Relentlessly entertaining and packed with jokes, this plays to animation's strengths while retaining Spidey's iconic teen angst.
Image: Web-slinging into the Spider-verse. Source: Sony
Comic book characters and animation would seem like natural partners – and they have been in home entertainment, with DC comics’ parent company Warner Bros releasing a steady stream of TV series and direct-to-DVD movies. But as their handful of big-screen efforts have all been parodies (The Lego Batman Movie, Teen Titans Go! to the Movies), it’s fallen to Marvel (specifically Sony Pictures Animation in association with Marvel) to take animated super-heroes seriously. Well, as seriously as a movie featuring Peter Porker, The Amazing Spider-Ham can get.
But if super-heroes already work so well in live-action, what’s the point of animating them? Into the Spider-Verse answers that question by playing explicitly to animation’s strengths, starting with high-energy stylised visuals that come off as a cross between comic book art (the Ben-Day dots from traditional comic book colouring are a constant design element), graffiti, and cutting-edge computer animation. It’s a treat for the eyes – though the way the animation often fuzzes out characters and details on the fringes of the screen takes a little getting used to.
This fluid style is a perfect fit for Spider-Man’s web-slinging ways, and the scenes where he and his cohorts swing across the city are some of the movie's most memorable. The snappy visuals help sell a lot of the (very funny) jokes too, while the final dimension-mashing fight scene throws just about everything imaginable at our heroes while still keeping things coherent (just).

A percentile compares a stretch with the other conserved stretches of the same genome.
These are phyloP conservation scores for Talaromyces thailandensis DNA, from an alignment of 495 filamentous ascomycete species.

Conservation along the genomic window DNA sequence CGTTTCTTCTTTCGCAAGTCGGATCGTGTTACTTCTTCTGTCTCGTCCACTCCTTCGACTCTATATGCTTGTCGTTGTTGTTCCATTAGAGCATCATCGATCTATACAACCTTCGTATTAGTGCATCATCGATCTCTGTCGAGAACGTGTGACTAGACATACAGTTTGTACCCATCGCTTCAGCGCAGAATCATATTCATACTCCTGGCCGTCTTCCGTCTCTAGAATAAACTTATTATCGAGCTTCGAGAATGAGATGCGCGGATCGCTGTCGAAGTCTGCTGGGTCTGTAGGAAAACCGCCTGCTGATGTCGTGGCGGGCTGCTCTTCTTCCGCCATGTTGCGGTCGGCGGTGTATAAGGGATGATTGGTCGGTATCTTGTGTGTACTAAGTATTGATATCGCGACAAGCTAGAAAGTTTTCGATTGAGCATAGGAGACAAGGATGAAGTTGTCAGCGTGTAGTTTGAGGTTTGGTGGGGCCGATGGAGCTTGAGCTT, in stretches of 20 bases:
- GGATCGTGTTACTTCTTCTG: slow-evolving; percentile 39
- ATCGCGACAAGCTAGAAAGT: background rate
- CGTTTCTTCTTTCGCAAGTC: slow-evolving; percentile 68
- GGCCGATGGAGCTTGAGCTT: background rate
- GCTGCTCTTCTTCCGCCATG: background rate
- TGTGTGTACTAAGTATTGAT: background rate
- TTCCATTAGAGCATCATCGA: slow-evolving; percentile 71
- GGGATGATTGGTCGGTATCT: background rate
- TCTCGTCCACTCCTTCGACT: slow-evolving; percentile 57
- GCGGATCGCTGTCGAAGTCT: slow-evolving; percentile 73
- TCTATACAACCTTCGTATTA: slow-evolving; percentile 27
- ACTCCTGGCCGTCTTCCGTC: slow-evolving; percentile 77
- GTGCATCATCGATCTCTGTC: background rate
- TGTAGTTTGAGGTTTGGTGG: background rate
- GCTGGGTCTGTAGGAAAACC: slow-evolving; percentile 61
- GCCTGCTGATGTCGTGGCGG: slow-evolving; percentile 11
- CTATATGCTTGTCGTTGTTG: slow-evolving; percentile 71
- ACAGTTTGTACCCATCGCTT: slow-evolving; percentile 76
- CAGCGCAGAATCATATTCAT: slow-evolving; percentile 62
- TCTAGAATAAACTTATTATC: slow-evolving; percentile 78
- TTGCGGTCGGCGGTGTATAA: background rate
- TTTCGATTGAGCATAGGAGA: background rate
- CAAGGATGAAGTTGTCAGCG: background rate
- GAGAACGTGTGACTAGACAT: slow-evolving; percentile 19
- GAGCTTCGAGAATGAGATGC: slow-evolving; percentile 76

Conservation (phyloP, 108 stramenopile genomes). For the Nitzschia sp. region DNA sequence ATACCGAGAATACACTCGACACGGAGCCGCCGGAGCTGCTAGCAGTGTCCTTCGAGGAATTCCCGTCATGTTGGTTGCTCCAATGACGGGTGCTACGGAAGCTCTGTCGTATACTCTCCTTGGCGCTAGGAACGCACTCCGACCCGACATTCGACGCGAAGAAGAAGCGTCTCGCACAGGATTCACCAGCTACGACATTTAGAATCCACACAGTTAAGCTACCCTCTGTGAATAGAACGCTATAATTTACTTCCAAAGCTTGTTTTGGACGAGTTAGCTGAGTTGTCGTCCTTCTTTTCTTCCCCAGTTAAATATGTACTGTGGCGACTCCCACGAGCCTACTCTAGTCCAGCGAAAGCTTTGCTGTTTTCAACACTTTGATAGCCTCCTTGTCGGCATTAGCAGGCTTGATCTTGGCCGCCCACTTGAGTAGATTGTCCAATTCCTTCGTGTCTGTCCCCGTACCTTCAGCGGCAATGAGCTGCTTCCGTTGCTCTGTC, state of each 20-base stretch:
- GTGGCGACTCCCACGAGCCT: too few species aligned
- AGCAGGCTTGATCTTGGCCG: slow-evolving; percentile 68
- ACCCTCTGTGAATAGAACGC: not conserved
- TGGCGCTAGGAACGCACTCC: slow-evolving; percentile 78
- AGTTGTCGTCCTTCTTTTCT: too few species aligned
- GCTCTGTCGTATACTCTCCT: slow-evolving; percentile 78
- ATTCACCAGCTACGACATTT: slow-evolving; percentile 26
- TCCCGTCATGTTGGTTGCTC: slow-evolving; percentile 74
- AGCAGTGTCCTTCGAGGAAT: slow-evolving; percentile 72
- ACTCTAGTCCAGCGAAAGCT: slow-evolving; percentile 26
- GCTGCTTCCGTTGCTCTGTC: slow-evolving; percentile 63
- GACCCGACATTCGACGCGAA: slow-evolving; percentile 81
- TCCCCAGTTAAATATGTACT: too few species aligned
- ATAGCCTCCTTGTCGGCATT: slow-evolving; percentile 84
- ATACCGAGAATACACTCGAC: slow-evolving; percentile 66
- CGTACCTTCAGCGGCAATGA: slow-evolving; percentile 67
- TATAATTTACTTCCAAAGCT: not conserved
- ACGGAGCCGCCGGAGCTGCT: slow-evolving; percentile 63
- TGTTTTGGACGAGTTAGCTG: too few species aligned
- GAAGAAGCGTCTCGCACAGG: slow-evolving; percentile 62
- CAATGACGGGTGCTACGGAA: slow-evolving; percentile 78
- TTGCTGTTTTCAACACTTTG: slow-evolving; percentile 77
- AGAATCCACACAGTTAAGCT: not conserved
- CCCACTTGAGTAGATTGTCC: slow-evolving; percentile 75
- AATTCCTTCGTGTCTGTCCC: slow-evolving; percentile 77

That’s an approach mirrored in the story, which happily piles on the twists and characters at a rate that live-action simply can’t match. Miles Morales (the voice of Shamiek Moore) is an African American-Hispanic New York high schooler struggling to fit in after he wins a scholarship to a private academy, but when he gets bitten by a radioactive spider during a subway graffiti session with his cool uncle (brother of his loving but square cop dad)… you can probably guess what happens.
But this New York already has a Spider-Man – until he gets killed in front of Morales’ eyes trying to stop The Kingpin (Liev Schreiber) from using a giant super-collider to open a portal to other dimensions. The Kingpin’s plans are thwarted (briefly) by this sacrifice, and as Morales wonders how he can live up to the legacy of the city’s dead hero, he stumbles across another older, shabbier Peter B. Parker (Jake Johnson), freshly dragged across from another dimension.
Unfortunately this Parker is a bit of a loser, and not exactly keen to help Morales follow in his footsteps. But it rapidly becomes clear that he’s not the only alternate Spider-Man the Kingpin’s device brought over. There’s also Spider-Ham, a grim 30’s version called Spider-Noir, the anime-style Penni Parker and her Spider-Bot, and a spider-powered version of (the original) Spider-Man’s girlfriend Gwen Stacy. And if they don’t find a way back home soon, they’re not going to survive.
As a teen hero driven by recent tragedy, Spider-Man’s real superpower has always been his direct access to angst and emotional trauma. Into the Spider-Verse makes that explicit even as it fires out joke after joke, as every version Morales encounters is dealing with their own sadness and loss – though in a twist, he’s the one Spider-Man with a family still around to back him up.
For a character pushing past 50, Spider-Man’s take on being a teenager – a time of introversion and awkwardness hidden by wisecracks – still feels modern. And as this relentlessly entertaining film makes clear, it’s a core concept flexible enough to work with all manner of characters. Can a Spider-Gwen spin-off be far away?
Spider-Man: Into the Spider-Verse
Director: Bob Persichetti, Peter Ramsey, Rodney Rotham
USA, 2018, 117 mins
Release date: December 13
First published on
What the stars mean?
- Five stars: Exceptional, unforgettable, a must see
- Four and a half stars: Excellent, definitely worth seeing
- Four stars: Accomplished and engrossing but not the best of its kind
- Three and a half stars: Good, clever, well made, but not brilliant
- Three stars: Solid, enjoyable, but unremarkable or flawed
- Two and half stars: Neither good nor bad, just adequate
- Two stars: Not without its moments, but ultimately unsuccessful
- One star: Awful, to be avoided
- Zero stars: Genuinely dreadful, bad on every level